Column: How University continues to fund genocide

By Brian Pierce

Last semester, I wrote a column titled “How this university funds genocide,” urging the University to follow in the footsteps of Harvard, Yale, Stanford and the University of California by divesting endowment funds currently invested in companies that support the ongoing genocide in the Darfur region of Sudan.

I wrote that your tuition dollars are indirectly funding the massacre of hundreds of thousands.

I wrote about the Sudanese village of Donki Dereisa, where men and women were slaughtered by militias on horseback and children were thrown into raging fires and burned alive.

I wrote of a massive and inescapable problem, and of my hope that tangible progress could be made by the University of Illinois even if the international community continues to act with limitless sympathy but limited sacrifice.

In many ways, things have either stayed the same or gotten worse.

The state of Illinois, which has divested, or withdrawn investments from, its pension funds, is now the subject of a lawsuit filed by the National Foreign Trade Council (NFTC). NFTC, some of whose member companies are themselves targets of divestment, claims that divestment is an act of foreign policy, and thus Illinois is acting unconstitutionally by trampling on the powers of the federal government. The case will likely come before the United States Supreme Court. In 1990, NFTC won a case against the state of Massachusetts, which had banned contracts with companies operating in Burma. It is unclear whether their efforts will be successful this time around.

Five states, Illinois included, have passed binding legislation mandating that the state withdraws at least some foreign investments in Sudan and in companies operating there. Four states have anti-terrorism divestment legislation for countries sponsoring terror, Sudan included. In three other states legislation exists that is non-binding, and in Massachusetts, binding legislation is pending. That leaves 30 states where no action has been taken, though in roughly half of those states, campaigns have been initiated.

Illinois’ junior senator, Barack Obama, when he is not staving off hopeful speculation that he will run for president in 2008, has spoken frequently on the need for a strong United Nations presence in Sudan and stronger leadership from President Bush to stop the genocide. President Bush, meanwhile, who in 2001 wrote in the margins of a report on inaction in the face of the 1994 Rwandan genocide “not on my watch,” who in 2004 declared the actions in Sudan a “genocide,” continues to do nothing.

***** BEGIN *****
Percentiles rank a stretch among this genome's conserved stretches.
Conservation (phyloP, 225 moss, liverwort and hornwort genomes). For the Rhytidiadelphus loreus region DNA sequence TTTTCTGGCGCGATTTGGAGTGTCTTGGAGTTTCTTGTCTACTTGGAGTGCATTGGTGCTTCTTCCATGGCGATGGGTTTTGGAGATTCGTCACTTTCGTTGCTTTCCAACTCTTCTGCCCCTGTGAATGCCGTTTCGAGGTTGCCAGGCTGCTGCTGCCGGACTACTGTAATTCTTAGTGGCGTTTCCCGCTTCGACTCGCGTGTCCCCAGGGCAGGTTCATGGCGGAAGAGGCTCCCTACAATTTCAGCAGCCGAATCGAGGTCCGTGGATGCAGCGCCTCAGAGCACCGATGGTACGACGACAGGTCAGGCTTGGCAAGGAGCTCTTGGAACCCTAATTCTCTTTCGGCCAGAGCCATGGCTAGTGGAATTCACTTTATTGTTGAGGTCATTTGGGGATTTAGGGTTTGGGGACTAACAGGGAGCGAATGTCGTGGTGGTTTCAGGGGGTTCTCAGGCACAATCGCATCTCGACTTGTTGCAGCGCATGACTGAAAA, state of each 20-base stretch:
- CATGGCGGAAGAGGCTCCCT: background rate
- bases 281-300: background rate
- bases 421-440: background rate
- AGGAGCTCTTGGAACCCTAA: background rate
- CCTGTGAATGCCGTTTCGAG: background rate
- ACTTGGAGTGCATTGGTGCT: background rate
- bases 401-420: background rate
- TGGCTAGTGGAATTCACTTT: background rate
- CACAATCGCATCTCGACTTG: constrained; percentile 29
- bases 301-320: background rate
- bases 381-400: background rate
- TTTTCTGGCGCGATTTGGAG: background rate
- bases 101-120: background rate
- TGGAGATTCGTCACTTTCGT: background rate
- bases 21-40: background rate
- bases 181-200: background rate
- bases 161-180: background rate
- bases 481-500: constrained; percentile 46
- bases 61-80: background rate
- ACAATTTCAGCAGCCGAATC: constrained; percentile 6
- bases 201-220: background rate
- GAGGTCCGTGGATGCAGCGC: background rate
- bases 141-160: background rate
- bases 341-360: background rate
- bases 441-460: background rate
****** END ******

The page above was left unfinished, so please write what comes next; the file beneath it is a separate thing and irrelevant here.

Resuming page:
And here on campus, despite mounting cries from students, the University has not divested its endowment. Since my column last semester, the Illinois Student Senate unanimously passed a resolution calling for the University to divest and the student organization Action Darfur has grown more active, working with administration officials and sending out newsletters to students with updates on progress both here and nationwide.

Meanwhile, the Sudanese militias known as the janjaweed ride into villages just like Donki Dereisa, raping mothers in front of their husbands and children before shooting them all down with machine guns. Meanwhile, 2.5 million Sudanese civilians live displaced from their homes in refugee camps, another 1.5 million dependent on humanitarian aid for survival. Meanwhile, humanitarian organizations which cannot assure the safety and security of their members in the absence of a peacekeeping force must pack up and leave the area. Meanwhile, the terrified screams of an entire people go unheard and the tears of those who have suffered unimaginable loss go unnoticed.

The pressure on universities, including this one, must escalate. The pressure on governments nationwide must escalate. Or else, as I wrote months ago, we will not merely be inactive in the face of this atrocity. We will be culpable.

To learn more about the actions being taken on campus and to get more involved in this effort, contact the president of Action Darfur, Katie Flamand, at [email protected] To urge University administrators to dispossess its endowment funds, you can contact President B. Joseph White at [email protected], Chancellor Richard Herman at [email protected], Provost Linda Katehi at [email protected], or the Board of Trustees at [email protected]